10. 10. Automotive Experience Our competitive advantages...... …leading to 2009 strengths Robust and disciplined innovation and new Record backlog product processes dt Winning new business, Systems knowledge in major interior zones increasing market share (seating, overhead, cockpit, door) and total Expanding leading market position in interior integration China and Eastern Europe Diversified customer and product portfolio Extending technology leadership Culture focused on continuous cost-reduction and quality Global capability Strategic relationships with the largest global automakers and the flexibility to respond to multiple customer strategies Financial strength – Strong partner in a weak supply base 10
  11. 11. Automotive Experience Visibility of future performance Record profitable backlog Three-year backlog visibility Updated annually in October Represents incremental new business – Net of discontinued programs – Includes unconsolidated 2009 – 2011 backlog – 85% outside North America – Reflects increasing market share in Europe, Asia – Primarily cars, CUVs FAW-VW-Audi Q5 Opel Zafira 11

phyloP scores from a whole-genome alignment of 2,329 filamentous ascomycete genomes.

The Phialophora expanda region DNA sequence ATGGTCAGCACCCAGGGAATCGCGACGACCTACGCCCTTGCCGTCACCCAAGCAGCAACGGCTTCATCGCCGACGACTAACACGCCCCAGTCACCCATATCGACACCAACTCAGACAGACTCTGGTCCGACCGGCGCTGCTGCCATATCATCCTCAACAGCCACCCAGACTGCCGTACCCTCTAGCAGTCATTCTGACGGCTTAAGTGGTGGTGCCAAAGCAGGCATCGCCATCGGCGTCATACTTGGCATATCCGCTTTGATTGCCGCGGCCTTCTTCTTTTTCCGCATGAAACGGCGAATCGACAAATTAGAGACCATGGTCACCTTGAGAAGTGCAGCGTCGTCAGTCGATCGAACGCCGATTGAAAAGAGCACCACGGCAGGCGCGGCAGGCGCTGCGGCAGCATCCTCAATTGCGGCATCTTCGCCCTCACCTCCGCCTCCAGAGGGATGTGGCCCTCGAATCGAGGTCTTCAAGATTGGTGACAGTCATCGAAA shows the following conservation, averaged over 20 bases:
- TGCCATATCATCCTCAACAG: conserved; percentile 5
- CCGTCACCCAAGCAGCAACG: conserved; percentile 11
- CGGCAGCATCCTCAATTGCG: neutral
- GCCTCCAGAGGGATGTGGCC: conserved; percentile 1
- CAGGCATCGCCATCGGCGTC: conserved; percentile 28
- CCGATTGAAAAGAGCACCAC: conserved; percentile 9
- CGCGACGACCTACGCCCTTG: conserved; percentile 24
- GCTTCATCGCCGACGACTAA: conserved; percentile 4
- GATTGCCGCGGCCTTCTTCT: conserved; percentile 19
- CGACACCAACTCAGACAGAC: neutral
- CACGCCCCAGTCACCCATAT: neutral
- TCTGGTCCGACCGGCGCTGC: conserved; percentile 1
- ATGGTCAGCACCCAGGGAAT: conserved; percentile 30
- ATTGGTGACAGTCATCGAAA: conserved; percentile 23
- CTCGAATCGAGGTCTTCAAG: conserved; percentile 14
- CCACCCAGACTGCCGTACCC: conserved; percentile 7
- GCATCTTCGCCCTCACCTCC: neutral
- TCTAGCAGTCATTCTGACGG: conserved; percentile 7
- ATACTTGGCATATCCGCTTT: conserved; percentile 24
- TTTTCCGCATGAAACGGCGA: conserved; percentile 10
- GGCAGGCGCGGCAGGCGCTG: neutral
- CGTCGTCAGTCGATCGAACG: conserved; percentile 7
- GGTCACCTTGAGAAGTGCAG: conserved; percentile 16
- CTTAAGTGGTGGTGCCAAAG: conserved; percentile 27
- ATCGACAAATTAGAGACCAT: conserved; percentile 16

12. 12. Power Solutions Dependable starting for today cars and powering tomorrow’s electric vehicles hi l Largest global provider of automotive batteries Leader in lead acid batteries – Largest and growing share of aftermarkets in North America, Europe and South America – Original equipment (OE) batteries for the top automakers worldwide First-to-market provider of lithium-ion batteries for hybrid applications 12
  13. 13. Power Solutions Lead acid batteries Market Global market share Lead-acid automotive battery market Flat demand for lead acid batteries 2008: 352M units in i mature markets t kt – Extended product life and lower OE production – Aftermarket business not as economically sensitive as OE Asia market demand growing New vehicle applications creating higher demand for advanced batteries – Lead acid (AGM) and alternative chemistries Our competitive advantages Strong, Strong growing market leadership position Cost and quality leader Global footprint; geographic expansion Financial strength 13